Road Tolls Cancellation: No Financial Loss To The State - Amoako-Attah

Road Tolls Cancellation: No Financial Loss To The State - Amoako-Attah

 

 

Mr Kwasi Amoako-Attah, the Minister of Roads and the Highways, says there has been no financial loss to the State following the abolition of the roads and bridges tolls. Mr Speaker, there are also in total 38 toll stations across the country. There has been no loss of revenue to the Ministry of Roads and Highways since cessation

 

of the collection of roads tolls. Mr Amoako-Attah was answering a question asked by Mr Kwame Governs Agbodza, Member of Parliament (MP) for Adaklu. The MP wanted to know from the Minister of Roads and Highways, what is the estimated loss of revenue till date due to cessation of collection of Roads and Bridge

 

 

Tolls as contained in the Ministry's press statement dated 17th November, 2021. Mr Amoako Attah noted that after the presentation of 2022 Budget Statement and Economic Policy of Government by the Minister of Finance on 17th November, 2021, most road users refused to pay road tolls at all the locations throughout

 

 

the country. During that period, there was confusion between road users and the collectors. Mr Speaker, in order to save lives and properties at the toll locations, a directive was issued for the suspension of the collection of the tolls, the Minister said. Mr Speaker, with the approval of the 2022 budget, effectively road

 

 

tolls have been zero rated and there will be no revenue in 2022 for road tolls. Mr Agbodza said the Minister of Roads and Highways announced the cessation of tolls before the budget was also approved and that for the records there would have been revenue loss for at least until the day the budget was approved, so the Roads

 

 

and Highways Minister' answer to his question couldn't be accurate. The budget was not approved on the day it was read. So, Mr Speaker, how much revenue has been lost so far? Even if it is for two days, the Minister should be able to account for that. He reiterated that cessation of the collection of tolls preceded the approval of the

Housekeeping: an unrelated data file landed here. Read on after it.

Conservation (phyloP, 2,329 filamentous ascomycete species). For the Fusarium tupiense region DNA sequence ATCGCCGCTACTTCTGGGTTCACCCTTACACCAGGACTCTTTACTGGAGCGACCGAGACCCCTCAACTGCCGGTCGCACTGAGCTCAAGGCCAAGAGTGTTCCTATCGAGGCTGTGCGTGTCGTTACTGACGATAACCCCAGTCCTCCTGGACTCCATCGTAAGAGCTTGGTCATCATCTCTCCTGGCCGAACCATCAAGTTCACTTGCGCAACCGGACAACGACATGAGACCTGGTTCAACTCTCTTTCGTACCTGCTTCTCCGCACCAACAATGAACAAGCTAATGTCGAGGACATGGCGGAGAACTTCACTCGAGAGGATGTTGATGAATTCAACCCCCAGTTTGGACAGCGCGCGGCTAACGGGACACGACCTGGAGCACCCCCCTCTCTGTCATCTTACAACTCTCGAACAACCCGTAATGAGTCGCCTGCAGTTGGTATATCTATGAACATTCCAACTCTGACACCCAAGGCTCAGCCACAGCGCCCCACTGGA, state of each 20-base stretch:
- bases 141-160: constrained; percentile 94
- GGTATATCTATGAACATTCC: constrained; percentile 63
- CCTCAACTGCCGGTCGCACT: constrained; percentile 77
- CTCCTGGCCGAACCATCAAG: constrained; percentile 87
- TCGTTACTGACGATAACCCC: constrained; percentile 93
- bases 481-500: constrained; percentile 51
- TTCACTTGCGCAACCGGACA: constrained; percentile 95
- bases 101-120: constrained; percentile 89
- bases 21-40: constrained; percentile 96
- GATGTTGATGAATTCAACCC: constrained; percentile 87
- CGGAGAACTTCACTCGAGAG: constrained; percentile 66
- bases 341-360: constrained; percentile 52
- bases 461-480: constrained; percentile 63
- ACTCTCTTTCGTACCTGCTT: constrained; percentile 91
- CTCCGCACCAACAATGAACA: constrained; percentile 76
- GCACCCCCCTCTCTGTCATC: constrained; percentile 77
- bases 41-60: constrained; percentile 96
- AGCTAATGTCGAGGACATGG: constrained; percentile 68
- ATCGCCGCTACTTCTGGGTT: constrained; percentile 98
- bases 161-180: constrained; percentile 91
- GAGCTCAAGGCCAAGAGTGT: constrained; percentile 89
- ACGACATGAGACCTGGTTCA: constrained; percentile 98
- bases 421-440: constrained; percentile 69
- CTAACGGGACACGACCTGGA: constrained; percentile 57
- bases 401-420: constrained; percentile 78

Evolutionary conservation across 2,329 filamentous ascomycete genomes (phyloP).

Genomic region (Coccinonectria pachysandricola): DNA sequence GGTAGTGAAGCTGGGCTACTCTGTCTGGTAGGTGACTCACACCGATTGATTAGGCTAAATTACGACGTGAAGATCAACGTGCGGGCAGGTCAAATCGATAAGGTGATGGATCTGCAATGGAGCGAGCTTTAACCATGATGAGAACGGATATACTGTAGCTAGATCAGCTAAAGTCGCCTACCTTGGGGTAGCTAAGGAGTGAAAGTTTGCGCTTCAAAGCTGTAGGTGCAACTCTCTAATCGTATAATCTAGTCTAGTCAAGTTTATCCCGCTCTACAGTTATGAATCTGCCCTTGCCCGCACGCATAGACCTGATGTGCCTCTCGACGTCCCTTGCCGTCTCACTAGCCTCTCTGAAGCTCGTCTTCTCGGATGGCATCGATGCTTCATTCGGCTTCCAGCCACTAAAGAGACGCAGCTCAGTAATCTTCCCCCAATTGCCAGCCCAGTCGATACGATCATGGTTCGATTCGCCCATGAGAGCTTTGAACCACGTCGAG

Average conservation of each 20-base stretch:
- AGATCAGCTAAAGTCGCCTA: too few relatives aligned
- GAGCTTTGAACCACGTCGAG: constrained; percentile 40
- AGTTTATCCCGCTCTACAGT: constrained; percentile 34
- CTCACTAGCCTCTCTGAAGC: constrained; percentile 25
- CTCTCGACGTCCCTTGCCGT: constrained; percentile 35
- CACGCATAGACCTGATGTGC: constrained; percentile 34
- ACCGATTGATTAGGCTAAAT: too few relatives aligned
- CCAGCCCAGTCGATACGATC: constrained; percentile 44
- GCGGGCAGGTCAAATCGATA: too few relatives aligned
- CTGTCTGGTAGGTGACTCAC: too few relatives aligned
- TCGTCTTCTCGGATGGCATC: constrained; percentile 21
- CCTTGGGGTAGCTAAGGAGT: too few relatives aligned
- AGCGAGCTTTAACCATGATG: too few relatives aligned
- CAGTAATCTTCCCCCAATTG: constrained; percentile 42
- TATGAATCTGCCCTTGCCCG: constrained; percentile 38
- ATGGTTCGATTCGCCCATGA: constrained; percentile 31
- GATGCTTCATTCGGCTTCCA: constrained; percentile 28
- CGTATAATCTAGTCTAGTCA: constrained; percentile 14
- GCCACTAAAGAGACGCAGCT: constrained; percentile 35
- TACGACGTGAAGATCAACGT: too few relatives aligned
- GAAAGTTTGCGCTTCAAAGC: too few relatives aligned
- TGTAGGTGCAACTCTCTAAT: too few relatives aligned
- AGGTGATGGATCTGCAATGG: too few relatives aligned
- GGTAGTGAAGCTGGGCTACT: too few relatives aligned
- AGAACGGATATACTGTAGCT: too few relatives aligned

2022 budget, so at least there was an interval between the day the Finance Minister read the budget and the day the budget was approved, so there would have been a lost of revenue until the budget had been approved. So, I am asking you much revenue has been lost to the state due to the cessation of the collection of tolls;

 

 

since the day you made the announcement? Mr Joseph Osei Owusu, the First Deputy Speaker, presiding as Speaker, reminded the MP that the Minister had answered that question already. Mr Agbodza said; Mr Speaker, is it the case that when Ministers say things that we know obviously are not accurate we should

 

 

accept them simply because they are Ministers? Because the budget was approved on a different date from the day, he made the announcement. So, there is a gap. Unless we want to say that whatever Ministers say are sacrosanct. But in this case, we might be pretending that what he says is accurate. It is not accurate. First

 

 

Deputy Speaker; He (the Minister of Roads and the Highways) had answered that question. If you have another question. Mr Agbodza; Mr Speaker, does the Minister have any intention of reinstating the collection of tolls? Mr Amoako-Attah said Government was fully determined to utilize all sources of revenue into the

 

 

Road Fund to build road infrastructure in the country, including the revenue from tolls. He said there were four main sources of revenue for the Road Fund; namely the fuel levy, the toll booths, from the Driver and Vehicle Licensing Authority (DVLA) and from the vehicles that traverse the corridors of the country. He said of the

 

 

almost two billion Ghana Cedis revenue expected to accrue into the Fund, the fuel levy alone contributes not less than 94 percent, while the other three sources account for nearly six per cent. The Government in its own wisdom has proposed the passage of the E-Levy to bring in more revenue to build the road infrastructure of

 

 

our country for all of us, Mr Amoako Attah said. So, Government is looking forward to the passage of the E-Levy, that will bring in greater revenue that would be securitized and then used to raise bonds, if possible to raise the bonds to build the road sector infrastructure. So, Government's direction and Government's policy is to bring in a better form of collection, because the toll revenue is built-in in the proposed E-Levy.